Command + Comma

Wrapping up

Becoming a real Sublime Text ninja takes a lot of time, patience and most importantly, practice. And that’s why you shouldn’t get discouraged when you can’t recall that mind-blowing key stroke the first time you wanna show off your newly acquired skills in front of a co-worker.

You have to internalize that stuff by repeating it every day, or pin a cheat sheet (see additional resource) on your office wall for a few weeks so they’re always within easy reach. While in the beginning it may be hard to resist the urge to use your mouse, it’s a lot more effective to not take your hands off the keyboard for every single action.

After a while, you won’t miss it anymore and perform everything directly with a few key strokes, something which is not only a great way to impress others (especially non-programmers), but also to save you a lot of time each day and to feel more confident in what you’re doing.

Additional resources

Discussions — 15 Responses

  • Dan November 29, 2013 on 5:58 am

    Any hope for windows equivalents?

    Reply
  • Douglas Mak November 29, 2013 on 7:29 am

    Lovely post. I didn’t know about the bookmarking one and I found that to be really helpful. What are your thoughts on an IDE?

    Also, I really like the graphics that you have for each post. Do you make all of those yourself?

    Reply
    • marcelkalveram Douglas Mak November 29, 2013 on 8:53 am

      Hi Douglas, and thanks for the nice words! If with IDE you’re referring to tools like as Eclipse, Netbeans, I have tried plenty of them, but they felt sort of heavy in comparison to ST2. I prefer a lightweight editor that can be extended according to my needs instead of a full-featured programming environment that comes with everything by default.

      For the graphics I usually look for some suitable illustrations on stock photo sites and then adjust them to my needs.

      Reply
  • prasanth December 7, 2013 on 3:06 am

    I especially like the symbols for the keys uses in this post. Did you use a tool to make them ? Or just edited images of symbols?

    Reply
    • marcelkalveram prasanth December 7, 2013 on 9:36 am

      Thanks, as you’ve already figured out, they’re just images of symbols. I’m copying them over from a layout of Mac keys I found on the internet and replace the specific keys with the font tool. A tool would be great to speed this up a bit :)

      Reply
      • Prasanth marcelkalveram December 7, 2013 on 6:09 pm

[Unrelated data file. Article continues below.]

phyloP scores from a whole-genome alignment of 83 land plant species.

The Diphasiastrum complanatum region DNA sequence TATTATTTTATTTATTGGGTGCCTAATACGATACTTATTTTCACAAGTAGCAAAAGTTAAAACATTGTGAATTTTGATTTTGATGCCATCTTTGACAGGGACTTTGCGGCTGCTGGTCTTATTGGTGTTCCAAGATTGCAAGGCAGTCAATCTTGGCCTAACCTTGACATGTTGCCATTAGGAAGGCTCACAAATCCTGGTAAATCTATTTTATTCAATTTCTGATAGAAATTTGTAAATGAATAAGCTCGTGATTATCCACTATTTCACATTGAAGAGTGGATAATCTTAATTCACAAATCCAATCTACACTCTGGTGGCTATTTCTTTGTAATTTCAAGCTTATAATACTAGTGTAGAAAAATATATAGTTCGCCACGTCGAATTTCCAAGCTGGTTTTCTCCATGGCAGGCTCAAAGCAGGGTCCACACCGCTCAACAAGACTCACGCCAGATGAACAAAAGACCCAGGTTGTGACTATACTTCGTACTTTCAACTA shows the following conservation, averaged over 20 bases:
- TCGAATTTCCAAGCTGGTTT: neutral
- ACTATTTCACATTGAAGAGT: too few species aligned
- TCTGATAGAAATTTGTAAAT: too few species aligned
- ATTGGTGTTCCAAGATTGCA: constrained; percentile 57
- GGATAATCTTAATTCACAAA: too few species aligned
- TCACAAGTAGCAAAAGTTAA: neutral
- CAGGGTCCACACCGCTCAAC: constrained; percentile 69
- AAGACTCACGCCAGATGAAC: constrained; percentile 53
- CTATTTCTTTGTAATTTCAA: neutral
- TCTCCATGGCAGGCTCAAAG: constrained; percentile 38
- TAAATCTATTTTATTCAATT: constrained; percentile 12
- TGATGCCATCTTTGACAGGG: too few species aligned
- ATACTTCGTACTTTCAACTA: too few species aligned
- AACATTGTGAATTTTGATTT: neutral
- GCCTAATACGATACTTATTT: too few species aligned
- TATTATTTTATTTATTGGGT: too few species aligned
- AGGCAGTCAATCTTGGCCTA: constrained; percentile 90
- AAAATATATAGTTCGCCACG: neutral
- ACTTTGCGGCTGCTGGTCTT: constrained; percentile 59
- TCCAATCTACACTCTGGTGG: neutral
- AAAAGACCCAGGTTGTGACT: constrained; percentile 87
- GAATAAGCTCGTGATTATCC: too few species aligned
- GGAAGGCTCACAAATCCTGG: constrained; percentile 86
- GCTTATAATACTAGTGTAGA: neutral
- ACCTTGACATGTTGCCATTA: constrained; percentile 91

Yeah, sounds like a good idea for a tool

        Reply
  • Jonah February 8, 2014 on 4:11 pm

    Thanks for the link in additional resources Marcel, great post and blog!

    Reply
  • Damian May 10, 2014 on 4:07 pm

    Great Tips! Something that get me crazy and Im not sure how to do is to jump from search to the cursor to start editing straight aways without having to click with the mouse. Is that even possible?

    Reply
    • Michael Damian May 31, 2014 on 4:50 am

      Yes, just press Esc.

      Reply
  • Johng415 May 26, 2014 on 10:02 pm

    Hey very nice site!! Man .. Beautiful .. Amazing .. I will bookmark your blog and take the feeds alsoI am happy to find a lot of useful info here in the post, we need work out more techniques in this regard, thanks for sharing. . . . . . ddefkeadbkke

    Reply
  • Crick Waters July 10, 2014 on 2:41 pm

    Thanks Marcel. I like the big-button graphics. Helps cement the key-combos in my visual learning mind.

    Reply
  • Bing.com September 20, 2014 on 9:08 pm

    Thanks for another excellent article. The place else may just anyone get that type of information in such a perfect means of
    writing? I have a presentation subsequent week, and I’m on the look for such info.

    Reply
  • Barrett Cox October 20, 2014 on 7:20 pm

    I was unaware of most of these shortcuts in Sublime, so thanks for sharing! Quick question: Did you ever get around to writing a blog post about the settings customization?:

    “In the next part of this mini-series we’ll go over the most common settings that people tend to customize in order to improve their workflow.”

    If so, I would be interesting in reading it. Thanks!

    Reply